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Retired Lieutenant Commander with the Royal Canadian Navy, William Dziadyk with friend and colleague, David Lepine at Clohanes Graveyard. Both men are trustees of the Canadian Naval Memorial Trust and looking for the grave of James Hutton washed ashore after the sinking of the SS Nerissa in 1941.

Appeal for information on Canadian sailor’s grave

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AN APPEAL is being made for information on the final resting place of a 21-year-old Canadian, whose body was washed ashore at Doughmore Beach, more than 80 years ago.

James Hutton, a sailor, was among 207 people who lost their lives with the sinking, off County Donegal, of the troopship, the SS Nerissa on April 30, 1941. In the weeks and months that followed, bodies were discovered along the western seaboard, as far south as Clare. The remains of James Hutton were discovered on May 27, 1941, and laid to rest the same day in Clohanes Graveyard. In the intervening years, knowledge of the exact location of his burial plot has been lost. This week, retired officers of the Canadian Navy travelled to Clare in a bid to find the grave. They are hoping that local knowledge may identify exactly where James Hutton is buried and that the grave will be formally marked. 

Retired Lieutenant Commander with the Royal Canadian Navy, William Dziadyk has written the history of the sinking of the Nerissa, which was torpedoed by a German u-boat during the Battle of the Atlantic. He travelled to Ireland with friend and colleague, David Lepine, to attend memorial services in Derry. The men, who are trustees of the Canadian Naval Memorial Trust, also visited Clohanes Graveyard and saw two possible locations of James’s grave. 

William, together with Mayo journalist Anthony Hickey, has painstakingly researched the identities of the Nerissa fatalities who were washed ashore on the west coast. “Anthony has done enormous research at the National Archives in Ireland, looking at police reports and newspaper reports, including those from the Clare Champion,” William explained. “I wrote the book because nobody knew anything at all about the SS Nerissa. Details of the sinking were highly classified until 1985 and it’s only in recent years and with Anthony’s help that we have been able to identify the location of people like James Hutton.”

Official records show that James was born on April 5, 1920 to Walter and Elizabeth Hutton, both of whom had served in World War 1. At 17, James joined the Royal Canadian Navy, starting as a seaman then training as a telegraphist. Aboard the Nerissa, travelling from Nova Scotia to Liverpool, were James’s other classmates, all specialists in Morse Code. William believes they would have been supporting top-secret work at Bletchley Park, the base for the Allies’ code-breaking activities.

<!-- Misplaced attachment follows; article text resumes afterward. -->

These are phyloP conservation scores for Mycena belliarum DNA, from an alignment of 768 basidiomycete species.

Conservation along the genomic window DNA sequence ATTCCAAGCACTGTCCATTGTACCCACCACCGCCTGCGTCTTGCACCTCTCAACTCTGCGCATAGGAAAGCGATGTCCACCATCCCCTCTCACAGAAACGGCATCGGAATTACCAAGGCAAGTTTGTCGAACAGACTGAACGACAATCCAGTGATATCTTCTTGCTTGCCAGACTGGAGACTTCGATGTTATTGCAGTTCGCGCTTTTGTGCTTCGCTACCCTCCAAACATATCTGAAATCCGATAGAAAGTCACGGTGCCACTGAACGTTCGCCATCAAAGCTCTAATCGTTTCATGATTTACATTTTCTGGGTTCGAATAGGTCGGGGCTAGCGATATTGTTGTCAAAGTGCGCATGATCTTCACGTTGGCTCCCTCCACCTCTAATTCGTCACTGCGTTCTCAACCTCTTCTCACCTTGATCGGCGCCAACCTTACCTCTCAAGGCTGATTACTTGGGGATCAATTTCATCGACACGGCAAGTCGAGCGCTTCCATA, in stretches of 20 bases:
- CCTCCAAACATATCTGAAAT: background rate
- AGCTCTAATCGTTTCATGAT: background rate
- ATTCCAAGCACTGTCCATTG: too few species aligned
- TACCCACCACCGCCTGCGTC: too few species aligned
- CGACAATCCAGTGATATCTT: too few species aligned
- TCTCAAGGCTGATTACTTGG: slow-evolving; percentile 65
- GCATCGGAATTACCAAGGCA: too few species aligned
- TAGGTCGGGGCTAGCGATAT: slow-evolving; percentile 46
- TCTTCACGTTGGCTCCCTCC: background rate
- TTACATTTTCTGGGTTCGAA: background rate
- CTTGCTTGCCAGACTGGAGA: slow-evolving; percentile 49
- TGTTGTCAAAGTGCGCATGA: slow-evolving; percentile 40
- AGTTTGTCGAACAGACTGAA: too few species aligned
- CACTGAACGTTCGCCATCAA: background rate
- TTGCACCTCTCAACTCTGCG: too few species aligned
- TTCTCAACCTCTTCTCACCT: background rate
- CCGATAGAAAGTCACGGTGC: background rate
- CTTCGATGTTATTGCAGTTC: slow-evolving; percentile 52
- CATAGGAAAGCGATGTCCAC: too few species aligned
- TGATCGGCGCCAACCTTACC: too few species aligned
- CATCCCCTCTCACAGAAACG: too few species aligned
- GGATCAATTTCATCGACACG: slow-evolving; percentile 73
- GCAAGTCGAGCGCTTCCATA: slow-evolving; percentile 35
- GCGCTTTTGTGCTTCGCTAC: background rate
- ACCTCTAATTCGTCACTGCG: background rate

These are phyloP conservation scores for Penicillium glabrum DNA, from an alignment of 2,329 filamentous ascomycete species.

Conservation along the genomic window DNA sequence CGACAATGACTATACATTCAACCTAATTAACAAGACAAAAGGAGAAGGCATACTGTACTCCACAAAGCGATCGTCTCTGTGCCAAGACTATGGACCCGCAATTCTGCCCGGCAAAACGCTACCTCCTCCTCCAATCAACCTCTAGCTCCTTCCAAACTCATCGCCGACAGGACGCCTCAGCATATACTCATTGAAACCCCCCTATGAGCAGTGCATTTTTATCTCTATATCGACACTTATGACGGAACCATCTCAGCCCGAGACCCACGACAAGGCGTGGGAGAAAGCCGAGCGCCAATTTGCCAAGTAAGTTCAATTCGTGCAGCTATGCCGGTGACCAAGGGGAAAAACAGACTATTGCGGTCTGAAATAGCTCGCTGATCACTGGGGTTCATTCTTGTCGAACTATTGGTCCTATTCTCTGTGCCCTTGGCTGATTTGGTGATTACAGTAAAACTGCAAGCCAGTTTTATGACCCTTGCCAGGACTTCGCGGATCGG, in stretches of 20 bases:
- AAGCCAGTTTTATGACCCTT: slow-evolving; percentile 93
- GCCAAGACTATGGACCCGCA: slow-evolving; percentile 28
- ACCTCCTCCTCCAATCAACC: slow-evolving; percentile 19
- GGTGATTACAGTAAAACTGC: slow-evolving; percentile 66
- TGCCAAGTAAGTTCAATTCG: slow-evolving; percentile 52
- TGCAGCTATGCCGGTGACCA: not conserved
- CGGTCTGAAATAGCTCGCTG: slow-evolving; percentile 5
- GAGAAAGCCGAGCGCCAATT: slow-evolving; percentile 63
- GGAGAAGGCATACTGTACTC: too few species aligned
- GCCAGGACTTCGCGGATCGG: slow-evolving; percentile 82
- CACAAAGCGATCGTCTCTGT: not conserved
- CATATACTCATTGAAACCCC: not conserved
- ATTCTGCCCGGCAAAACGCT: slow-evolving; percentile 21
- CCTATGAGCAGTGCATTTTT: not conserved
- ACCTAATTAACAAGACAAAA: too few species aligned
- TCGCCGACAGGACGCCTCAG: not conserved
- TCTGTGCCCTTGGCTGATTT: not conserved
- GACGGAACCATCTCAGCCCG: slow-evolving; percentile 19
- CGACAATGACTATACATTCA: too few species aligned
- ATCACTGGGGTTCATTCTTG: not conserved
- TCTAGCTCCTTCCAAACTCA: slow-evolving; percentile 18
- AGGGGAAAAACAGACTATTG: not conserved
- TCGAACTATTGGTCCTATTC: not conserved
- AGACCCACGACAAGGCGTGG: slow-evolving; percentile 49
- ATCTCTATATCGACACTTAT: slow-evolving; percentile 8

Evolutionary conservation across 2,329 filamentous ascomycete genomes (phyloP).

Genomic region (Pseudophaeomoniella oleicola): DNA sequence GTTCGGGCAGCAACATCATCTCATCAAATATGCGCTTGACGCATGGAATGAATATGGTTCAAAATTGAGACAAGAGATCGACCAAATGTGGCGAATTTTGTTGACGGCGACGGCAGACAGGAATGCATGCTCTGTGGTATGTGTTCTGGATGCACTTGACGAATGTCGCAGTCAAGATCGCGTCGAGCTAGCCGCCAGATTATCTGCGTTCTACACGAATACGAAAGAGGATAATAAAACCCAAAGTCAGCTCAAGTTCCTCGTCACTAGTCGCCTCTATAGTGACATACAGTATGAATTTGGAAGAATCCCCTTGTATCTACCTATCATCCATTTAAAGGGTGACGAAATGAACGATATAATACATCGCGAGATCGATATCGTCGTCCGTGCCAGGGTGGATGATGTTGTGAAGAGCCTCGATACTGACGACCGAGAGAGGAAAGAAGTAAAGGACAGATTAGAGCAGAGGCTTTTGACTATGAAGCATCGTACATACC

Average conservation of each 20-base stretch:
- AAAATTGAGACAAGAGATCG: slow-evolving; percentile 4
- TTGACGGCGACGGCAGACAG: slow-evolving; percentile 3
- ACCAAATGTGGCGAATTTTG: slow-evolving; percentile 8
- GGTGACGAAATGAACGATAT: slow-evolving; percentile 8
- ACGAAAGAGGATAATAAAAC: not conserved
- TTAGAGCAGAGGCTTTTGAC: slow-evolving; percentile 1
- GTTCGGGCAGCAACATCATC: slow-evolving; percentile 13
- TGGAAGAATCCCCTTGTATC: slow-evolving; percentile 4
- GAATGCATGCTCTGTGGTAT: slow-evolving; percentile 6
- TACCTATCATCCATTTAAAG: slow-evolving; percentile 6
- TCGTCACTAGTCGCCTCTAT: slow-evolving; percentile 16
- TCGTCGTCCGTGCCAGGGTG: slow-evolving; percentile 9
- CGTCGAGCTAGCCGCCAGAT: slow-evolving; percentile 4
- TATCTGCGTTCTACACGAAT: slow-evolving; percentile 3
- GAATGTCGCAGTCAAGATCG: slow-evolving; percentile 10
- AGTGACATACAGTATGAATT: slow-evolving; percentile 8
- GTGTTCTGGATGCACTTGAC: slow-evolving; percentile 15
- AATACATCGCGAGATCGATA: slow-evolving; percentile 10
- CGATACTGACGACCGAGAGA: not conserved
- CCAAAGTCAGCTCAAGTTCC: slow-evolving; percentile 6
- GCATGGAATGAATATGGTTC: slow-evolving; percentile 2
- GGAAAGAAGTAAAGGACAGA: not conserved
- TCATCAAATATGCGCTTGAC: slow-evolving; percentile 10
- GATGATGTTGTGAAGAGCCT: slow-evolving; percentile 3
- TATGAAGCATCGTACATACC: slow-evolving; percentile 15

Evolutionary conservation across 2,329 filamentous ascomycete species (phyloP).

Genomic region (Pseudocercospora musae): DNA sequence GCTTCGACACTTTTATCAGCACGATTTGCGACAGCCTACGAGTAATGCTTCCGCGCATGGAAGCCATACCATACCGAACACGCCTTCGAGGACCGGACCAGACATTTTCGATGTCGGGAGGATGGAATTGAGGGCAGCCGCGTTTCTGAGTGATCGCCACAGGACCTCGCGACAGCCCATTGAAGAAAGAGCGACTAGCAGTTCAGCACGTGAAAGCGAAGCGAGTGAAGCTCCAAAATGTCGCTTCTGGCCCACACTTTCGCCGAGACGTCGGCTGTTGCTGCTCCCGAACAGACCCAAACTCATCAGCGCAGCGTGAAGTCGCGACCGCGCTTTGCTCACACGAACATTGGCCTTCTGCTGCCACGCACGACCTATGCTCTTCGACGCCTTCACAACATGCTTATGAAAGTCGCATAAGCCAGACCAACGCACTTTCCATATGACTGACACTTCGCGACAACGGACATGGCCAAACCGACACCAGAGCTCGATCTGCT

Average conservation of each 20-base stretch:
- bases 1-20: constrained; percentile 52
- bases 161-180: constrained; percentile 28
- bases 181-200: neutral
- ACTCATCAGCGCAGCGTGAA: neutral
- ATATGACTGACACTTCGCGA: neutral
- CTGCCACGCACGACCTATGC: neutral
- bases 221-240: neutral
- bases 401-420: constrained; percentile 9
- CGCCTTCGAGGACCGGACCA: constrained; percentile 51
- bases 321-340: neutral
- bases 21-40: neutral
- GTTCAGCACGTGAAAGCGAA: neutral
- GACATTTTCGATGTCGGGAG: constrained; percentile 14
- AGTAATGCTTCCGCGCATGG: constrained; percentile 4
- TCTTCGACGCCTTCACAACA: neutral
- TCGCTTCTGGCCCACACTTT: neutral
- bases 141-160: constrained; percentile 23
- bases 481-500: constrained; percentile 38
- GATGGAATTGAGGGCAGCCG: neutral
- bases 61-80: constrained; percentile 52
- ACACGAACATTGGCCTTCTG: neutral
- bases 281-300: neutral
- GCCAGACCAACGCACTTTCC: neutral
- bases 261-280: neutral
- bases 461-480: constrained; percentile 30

As part of their research, Anthony and William consulted police reports and the archives of this and other newspapers. In the June 7, 1941 edition of The Clare Champion under a headline, ‘Tragedy on the Clare Coast’ was a report on the discovery of a sailor’s body. It noted that the man was “of fine physique” and that his clothing carried the name ‘J Hutton’. A comparison of the description to details in naval personnel files confirmed the man as James. Efforts to find living relatives have, to-date, been unsuccessful. While William is not a relative, he described the link to the young sailor as “stronger than blood”. “You build up a connection with everyone who serves,” he said. 

The Canadians spoke at Clohanes Graveyard to local man Senan McCarthy, who showed them two possible locations where James might be buried. Senan’s father was an undertaker and he believes he may have been involved in laying the young sailor to rest, 6,500km from home. “There was one grave, to the edge of the graveyard which had a metal cross with a circle going though it,” he said. “Going back many decades, people would always talk about it, wondering who was buried there. That cross is gone now and it probably rusted away over the years.”

Echoes of World War 2 are not unknown in the Doonbeg area. The McCarthy family recently hosted the relative of a survivor of an RAF plane crash at Carrowmore in 1941. “Grant Fleming is a cousin of one of the survivors, and has the same name,” Senan said. “Some time after the crash, my father, Simon, had found a pen engraved with the words ‘From Betty to Grant’, dated 1941. We were able to give that to his cousin and it really meant a lot to him.”

Senan hopes that knowledge within the local area might shed light on the resting place of James Hutton, whose name included on the Halifax Memorial to Canadian service people who died at sea. 

William and David also travelled to Mayo to meet Anthony, and visit a number of other graves of those who were lost from the Nerissa. 

In the final paragraph of the updated edition of, SS Nerissa, The Final Crossing, William writes: “With the analysis and evidence provided by Anthony Hickey and myself, we are hopeful that the Commonwealth War Graves Commission with the support of the British, Canadian and Irish authorities will someday act appropriately and provide the graves of the fallen with recognition honouring their lives and sacrifices. We will remember them.”

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